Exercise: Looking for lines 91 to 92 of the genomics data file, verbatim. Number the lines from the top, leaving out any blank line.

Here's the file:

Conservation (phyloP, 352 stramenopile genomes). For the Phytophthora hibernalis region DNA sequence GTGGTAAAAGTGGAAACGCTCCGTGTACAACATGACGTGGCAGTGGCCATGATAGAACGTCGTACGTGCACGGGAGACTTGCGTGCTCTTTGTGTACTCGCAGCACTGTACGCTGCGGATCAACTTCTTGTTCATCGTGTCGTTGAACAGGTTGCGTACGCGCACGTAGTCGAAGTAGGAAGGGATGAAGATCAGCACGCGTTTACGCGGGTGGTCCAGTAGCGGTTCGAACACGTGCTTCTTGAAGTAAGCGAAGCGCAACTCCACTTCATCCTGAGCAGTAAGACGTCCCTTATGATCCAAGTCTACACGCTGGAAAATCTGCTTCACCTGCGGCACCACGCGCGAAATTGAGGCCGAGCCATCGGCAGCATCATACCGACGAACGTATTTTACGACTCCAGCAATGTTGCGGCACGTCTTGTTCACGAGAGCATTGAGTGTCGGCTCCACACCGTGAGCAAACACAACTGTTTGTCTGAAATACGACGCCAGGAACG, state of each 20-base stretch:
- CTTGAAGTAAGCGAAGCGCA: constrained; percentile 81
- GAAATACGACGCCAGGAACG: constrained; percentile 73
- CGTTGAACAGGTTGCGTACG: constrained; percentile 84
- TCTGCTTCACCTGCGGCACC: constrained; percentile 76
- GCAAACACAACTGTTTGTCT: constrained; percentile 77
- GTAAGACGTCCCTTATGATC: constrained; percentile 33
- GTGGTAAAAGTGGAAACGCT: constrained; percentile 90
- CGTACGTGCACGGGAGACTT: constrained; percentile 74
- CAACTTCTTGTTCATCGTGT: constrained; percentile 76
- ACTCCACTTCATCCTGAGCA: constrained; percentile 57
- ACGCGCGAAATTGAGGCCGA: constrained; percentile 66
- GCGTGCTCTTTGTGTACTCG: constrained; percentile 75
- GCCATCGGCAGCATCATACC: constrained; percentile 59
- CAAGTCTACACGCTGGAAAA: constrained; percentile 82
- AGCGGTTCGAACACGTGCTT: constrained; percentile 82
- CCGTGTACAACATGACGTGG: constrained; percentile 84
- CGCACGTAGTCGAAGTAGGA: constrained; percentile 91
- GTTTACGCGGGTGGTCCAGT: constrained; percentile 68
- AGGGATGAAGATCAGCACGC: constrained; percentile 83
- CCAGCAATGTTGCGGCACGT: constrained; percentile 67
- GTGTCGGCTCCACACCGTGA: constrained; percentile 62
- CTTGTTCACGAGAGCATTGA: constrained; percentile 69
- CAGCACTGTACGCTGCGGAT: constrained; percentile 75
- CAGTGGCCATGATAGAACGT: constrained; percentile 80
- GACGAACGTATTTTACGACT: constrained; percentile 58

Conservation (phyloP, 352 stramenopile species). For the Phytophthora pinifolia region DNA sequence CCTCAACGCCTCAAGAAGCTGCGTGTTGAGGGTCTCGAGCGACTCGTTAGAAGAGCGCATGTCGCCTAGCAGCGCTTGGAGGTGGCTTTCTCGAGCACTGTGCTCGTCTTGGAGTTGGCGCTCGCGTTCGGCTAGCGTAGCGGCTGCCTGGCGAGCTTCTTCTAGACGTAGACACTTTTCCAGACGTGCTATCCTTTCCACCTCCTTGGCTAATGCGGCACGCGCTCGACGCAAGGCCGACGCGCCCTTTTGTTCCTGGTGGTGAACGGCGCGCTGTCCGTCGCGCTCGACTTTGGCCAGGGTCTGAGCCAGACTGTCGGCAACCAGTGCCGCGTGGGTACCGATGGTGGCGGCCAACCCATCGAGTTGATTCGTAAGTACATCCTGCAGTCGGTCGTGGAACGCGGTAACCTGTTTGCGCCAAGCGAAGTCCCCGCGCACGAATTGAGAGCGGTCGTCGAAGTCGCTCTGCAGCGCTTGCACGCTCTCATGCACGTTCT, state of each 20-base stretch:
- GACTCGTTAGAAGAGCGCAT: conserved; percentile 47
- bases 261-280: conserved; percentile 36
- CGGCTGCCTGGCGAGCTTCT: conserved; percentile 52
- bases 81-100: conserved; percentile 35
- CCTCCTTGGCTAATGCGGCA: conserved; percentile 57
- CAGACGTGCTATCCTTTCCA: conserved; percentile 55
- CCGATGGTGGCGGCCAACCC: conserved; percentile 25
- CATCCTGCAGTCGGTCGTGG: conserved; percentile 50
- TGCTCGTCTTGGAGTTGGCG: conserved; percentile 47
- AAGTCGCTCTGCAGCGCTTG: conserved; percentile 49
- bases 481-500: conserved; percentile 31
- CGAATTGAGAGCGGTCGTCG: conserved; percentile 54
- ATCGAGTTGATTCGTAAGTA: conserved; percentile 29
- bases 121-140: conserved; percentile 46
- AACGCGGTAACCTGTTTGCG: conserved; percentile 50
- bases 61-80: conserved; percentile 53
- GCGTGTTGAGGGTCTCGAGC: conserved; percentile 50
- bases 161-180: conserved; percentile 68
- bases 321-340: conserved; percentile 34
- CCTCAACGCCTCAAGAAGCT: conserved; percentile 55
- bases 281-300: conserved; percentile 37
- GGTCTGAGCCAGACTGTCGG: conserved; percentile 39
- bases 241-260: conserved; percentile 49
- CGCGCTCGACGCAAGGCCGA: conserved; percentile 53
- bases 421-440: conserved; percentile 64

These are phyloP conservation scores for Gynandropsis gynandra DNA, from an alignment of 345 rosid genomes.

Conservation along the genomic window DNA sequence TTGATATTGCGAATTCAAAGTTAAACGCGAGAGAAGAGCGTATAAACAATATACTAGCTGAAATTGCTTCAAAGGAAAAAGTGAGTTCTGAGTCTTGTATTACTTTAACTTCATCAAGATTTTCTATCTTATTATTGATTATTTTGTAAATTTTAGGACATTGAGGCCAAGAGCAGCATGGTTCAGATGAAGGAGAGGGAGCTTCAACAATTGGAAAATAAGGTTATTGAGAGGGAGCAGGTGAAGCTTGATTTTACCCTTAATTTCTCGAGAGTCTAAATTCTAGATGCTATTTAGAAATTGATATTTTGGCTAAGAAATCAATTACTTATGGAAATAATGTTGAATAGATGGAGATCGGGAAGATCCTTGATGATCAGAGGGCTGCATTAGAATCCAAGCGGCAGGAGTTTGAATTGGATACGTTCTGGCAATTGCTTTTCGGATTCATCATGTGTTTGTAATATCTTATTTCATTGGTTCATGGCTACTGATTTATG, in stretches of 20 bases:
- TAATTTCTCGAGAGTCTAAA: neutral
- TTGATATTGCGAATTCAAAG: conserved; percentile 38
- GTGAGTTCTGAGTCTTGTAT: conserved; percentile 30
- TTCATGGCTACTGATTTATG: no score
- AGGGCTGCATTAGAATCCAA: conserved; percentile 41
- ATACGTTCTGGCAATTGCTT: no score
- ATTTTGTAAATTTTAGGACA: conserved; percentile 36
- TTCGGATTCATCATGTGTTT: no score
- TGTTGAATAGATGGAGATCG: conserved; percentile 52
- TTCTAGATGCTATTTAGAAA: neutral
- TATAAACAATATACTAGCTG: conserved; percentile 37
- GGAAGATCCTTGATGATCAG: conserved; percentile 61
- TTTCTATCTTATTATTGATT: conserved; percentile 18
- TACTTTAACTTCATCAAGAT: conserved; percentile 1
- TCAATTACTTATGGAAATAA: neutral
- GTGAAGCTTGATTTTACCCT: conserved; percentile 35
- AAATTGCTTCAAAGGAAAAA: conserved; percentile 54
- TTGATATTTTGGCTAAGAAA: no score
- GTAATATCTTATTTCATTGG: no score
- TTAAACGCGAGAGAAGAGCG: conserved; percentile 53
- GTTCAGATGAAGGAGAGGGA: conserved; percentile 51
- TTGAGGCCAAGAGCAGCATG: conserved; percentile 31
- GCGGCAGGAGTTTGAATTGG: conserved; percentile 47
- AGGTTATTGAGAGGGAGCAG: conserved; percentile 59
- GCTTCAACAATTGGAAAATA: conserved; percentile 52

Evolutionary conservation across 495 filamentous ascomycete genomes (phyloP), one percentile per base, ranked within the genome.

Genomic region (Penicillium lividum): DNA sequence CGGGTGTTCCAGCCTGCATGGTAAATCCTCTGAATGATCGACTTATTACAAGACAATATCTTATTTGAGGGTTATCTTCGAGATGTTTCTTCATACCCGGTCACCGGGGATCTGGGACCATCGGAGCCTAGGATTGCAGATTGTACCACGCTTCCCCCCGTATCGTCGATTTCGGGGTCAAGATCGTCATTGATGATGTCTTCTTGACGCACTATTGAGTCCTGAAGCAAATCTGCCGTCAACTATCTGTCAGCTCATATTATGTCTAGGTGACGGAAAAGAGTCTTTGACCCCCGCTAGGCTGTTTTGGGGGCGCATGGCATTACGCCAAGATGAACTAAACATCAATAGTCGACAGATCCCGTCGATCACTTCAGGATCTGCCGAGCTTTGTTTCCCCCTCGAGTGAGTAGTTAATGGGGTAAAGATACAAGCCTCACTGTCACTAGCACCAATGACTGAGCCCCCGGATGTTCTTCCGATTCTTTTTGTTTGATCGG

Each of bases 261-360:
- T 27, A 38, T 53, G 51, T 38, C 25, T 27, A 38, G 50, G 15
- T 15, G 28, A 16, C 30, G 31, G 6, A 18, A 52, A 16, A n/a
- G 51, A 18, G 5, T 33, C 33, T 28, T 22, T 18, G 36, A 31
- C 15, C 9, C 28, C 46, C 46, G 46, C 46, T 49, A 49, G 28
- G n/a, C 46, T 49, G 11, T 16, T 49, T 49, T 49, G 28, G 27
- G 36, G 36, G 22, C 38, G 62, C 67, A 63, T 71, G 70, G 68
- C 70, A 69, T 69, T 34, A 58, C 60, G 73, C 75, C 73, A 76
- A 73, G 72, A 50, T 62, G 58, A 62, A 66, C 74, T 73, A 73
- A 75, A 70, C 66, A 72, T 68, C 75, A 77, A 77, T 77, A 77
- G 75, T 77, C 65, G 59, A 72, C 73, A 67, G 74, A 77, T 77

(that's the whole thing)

- A 75, A 70, C 66, A 72, T 68, C 75, A 77, A 77, T 77, A 77
- G 75, T 77, C 65, G 59, A 72, C 73, A 67, G 74, A 77, T 77